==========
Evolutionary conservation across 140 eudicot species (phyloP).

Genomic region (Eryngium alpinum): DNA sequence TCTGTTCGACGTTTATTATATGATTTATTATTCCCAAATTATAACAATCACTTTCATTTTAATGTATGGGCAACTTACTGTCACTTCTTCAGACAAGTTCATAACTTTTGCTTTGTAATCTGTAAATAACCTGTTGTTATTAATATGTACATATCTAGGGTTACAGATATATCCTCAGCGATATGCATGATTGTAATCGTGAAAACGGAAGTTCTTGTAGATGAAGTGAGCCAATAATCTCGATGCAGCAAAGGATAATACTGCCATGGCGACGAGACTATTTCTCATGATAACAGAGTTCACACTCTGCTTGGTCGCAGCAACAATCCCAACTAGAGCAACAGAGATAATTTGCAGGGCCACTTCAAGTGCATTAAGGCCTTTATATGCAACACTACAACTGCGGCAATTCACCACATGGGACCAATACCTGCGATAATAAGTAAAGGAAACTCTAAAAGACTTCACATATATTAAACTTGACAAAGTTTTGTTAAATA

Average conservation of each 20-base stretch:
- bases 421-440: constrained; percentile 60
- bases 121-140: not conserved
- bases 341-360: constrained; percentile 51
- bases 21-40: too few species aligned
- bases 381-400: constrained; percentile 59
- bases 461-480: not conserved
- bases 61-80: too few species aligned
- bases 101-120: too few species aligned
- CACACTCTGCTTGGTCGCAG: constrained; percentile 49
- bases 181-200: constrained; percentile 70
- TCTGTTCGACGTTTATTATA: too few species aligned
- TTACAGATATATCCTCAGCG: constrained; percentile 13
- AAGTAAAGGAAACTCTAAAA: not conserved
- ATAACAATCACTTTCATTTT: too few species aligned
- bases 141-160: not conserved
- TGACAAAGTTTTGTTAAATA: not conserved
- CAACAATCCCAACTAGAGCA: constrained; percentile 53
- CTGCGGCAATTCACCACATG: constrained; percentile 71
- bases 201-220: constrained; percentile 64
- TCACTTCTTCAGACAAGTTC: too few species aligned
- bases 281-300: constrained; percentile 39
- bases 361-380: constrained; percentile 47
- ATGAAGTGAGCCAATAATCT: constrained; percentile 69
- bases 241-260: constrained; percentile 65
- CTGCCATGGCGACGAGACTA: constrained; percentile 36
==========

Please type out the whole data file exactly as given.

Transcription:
Evolutionary conservation across 140 eudicot species (phyloP).

Genomic region (Eryngium alpinum): DNA sequence TCTGTTCGACGTTTATTATATGATTTATTATTCCCAAATTATAACAATCACTTTCATTTTAATGTATGGGCAACTTACTGTCACTTCTTCAGACAAGTTCATAACTTTTGCTTTGTAATCTGTAAATAACCTGTTGTTATTAATATGTACATATCTAGGGTTACAGATATATCCTCAGCGATATGCATGATTGTAATCGTGAAAACGGAAGTTCTTGTAGATGAAGTGAGCCAATAATCTCGATGCAGCAAAGGATAATACTGCCATGGCGACGAGACTATTTCTCATGATAACAGAGTTCACACTCTGCTTGGTCGCAGCAACAATCCCAACTAGAGCAACAGAGATAATTTGCAGGGCCACTTCAAGTGCATTAAGGCCTTTATATGCAACACTACAACTGCGGCAATTCACCACATGGGACCAATACCTGCGATAATAAGTAAAGGAAACTCTAAAAGACTTCACATATATTAAACTTGACAAAGTTTTGTTAAATA

Average conservation of each 20-base stretch:
- bases 421-440: constrained; percentile 60
- bases 121-140: not conserved
- bases 341-360: constrained; percentile 51
- bases 21-40: too few species aligned
- bases 381-400: constrained; percentile 59
- bases 461-480: not conserved
- bases 61-80: too few species aligned
- bases 101-120: too few species aligned
- CACACTCTGCTTGGTCGCAG: constrained; percentile 49
- bases 181-200: constrained; percentile 70
- TCTGTTCGACGTTTATTATA: too few species aligned
- TTACAGATATATCCTCAGCG: constrained; percentile 13
- AAGTAAAGGAAACTCTAAAA: not conserved
- ATAACAATCACTTTCATTTT: too few species aligned
- bases 141-160: not conserved
- TGACAAAGTTTTGTTAAATA: not conserved
- CAACAATCCCAACTAGAGCA: constrained; percentile 53
- CTGCGGCAATTCACCACATG: constrained; percentile 71
- bases 201-220: constrained; percentile 64
- TCACTTCTTCAGACAAGTTC: too few species aligned
- bases 281-300: constrained; percentile 39
- bases 361-380: constrained; percentile 47
- ATGAAGTGAGCCAATAATCT: constrained; percentile 69
- bases 241-260: constrained; percentile 65
- CTGCCATGGCGACGAGACTA: constrained; percentile 36